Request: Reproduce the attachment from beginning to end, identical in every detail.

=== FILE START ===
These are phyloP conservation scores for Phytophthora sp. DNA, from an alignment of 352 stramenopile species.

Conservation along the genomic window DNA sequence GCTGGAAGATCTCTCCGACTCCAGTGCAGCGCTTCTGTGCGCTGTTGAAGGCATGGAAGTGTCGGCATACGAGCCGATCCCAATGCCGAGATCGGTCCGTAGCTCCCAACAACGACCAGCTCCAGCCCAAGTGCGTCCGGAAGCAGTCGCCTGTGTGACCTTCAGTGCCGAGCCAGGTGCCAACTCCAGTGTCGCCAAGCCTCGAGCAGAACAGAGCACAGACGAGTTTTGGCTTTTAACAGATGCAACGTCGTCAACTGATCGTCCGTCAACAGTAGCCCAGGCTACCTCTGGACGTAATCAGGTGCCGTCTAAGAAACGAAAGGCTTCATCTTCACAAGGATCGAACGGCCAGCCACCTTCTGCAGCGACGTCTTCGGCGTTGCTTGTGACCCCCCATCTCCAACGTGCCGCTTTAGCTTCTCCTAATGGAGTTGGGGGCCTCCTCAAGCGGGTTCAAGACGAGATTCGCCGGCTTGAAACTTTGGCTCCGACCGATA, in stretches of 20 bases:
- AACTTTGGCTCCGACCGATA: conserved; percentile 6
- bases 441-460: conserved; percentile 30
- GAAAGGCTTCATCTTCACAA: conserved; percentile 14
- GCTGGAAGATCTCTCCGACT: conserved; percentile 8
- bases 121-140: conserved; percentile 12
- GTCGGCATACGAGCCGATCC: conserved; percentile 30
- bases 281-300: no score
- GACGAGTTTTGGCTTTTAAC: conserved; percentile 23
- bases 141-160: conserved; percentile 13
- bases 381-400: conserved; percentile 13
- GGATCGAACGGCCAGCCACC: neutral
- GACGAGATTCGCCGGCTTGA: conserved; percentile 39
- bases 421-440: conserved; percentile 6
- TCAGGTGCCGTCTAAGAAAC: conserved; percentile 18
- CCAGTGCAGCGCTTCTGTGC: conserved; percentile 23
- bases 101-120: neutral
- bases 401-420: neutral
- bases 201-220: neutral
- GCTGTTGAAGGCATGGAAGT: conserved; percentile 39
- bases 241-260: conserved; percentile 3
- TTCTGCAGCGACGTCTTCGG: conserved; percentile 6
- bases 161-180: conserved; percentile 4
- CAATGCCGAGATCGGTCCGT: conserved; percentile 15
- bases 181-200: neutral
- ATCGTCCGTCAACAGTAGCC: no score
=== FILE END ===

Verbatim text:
These are phyloP conservation scores for Phytophthora sp. DNA, from an alignment of 352 stramenopile species.

Conservation along the genomic window DNA sequence GCTGGAAGATCTCTCCGACTCCAGTGCAGCGCTTCTGTGCGCTGTTGAAGGCATGGAAGTGTCGGCATACGAGCCGATCCCAATGCCGAGATCGGTCCGTAGCTCCCAACAACGACCAGCTCCAGCCCAAGTGCGTCCGGAAGCAGTCGCCTGTGTGACCTTCAGTGCCGAGCCAGGTGCCAACTCCAGTGTCGCCAAGCCTCGAGCAGAACAGAGCACAGACGAGTTTTGGCTTTTAACAGATGCAACGTCGTCAACTGATCGTCCGTCAACAGTAGCCCAGGCTACCTCTGGACGTAATCAGGTGCCGTCTAAGAAACGAAAGGCTTCATCTTCACAAGGATCGAACGGCCAGCCACCTTCTGCAGCGACGTCTTCGGCGTTGCTTGTGACCCCCCATCTCCAACGTGCCGCTTTAGCTTCTCCTAATGGAGTTGGGGGCCTCCTCAAGCGGGTTCAAGACGAGATTCGCCGGCTTGAAACTTTGGCTCCGACCGATA, in stretches of 20 bases:
- AACTTTGGCTCCGACCGATA: conserved; percentile 6
- bases 441-460: conserved; percentile 30
- GAAAGGCTTCATCTTCACAA: conserved; percentile 14
- GCTGGAAGATCTCTCCGACT: conserved; percentile 8
- bases 121-140: conserved; percentile 12
- GTCGGCATACGAGCCGATCC: conserved; percentile 30
- bases 281-300: no score
- GACGAGTTTTGGCTTTTAAC: conserved; percentile 23
- bases 141-160: conserved; percentile 13
- bases 381-400: conserved; percentile 13
- GGATCGAACGGCCAGCCACC: neutral
- GACGAGATTCGCCGGCTTGA: conserved; percentile 39
- bases 421-440: conserved; percentile 6
- TCAGGTGCCGTCTAAGAAAC: conserved; percentile 18
- CCAGTGCAGCGCTTCTGTGC: conserved; percentile 23
- bases 101-120: neutral
- bases 401-420: neutral
- bases 201-220: neutral
- GCTGTTGAAGGCATGGAAGT: conserved; percentile 39
- bases 241-260: conserved; percentile 3
- TTCTGCAGCGACGTCTTCGG: conserved; percentile 6
- bases 161-180: conserved; percentile 4
- CAATGCCGAGATCGGTCCGT: conserved; percentile 15
- bases 181-200: neutral
- ATCGTCCGTCAACAGTAGCC: no score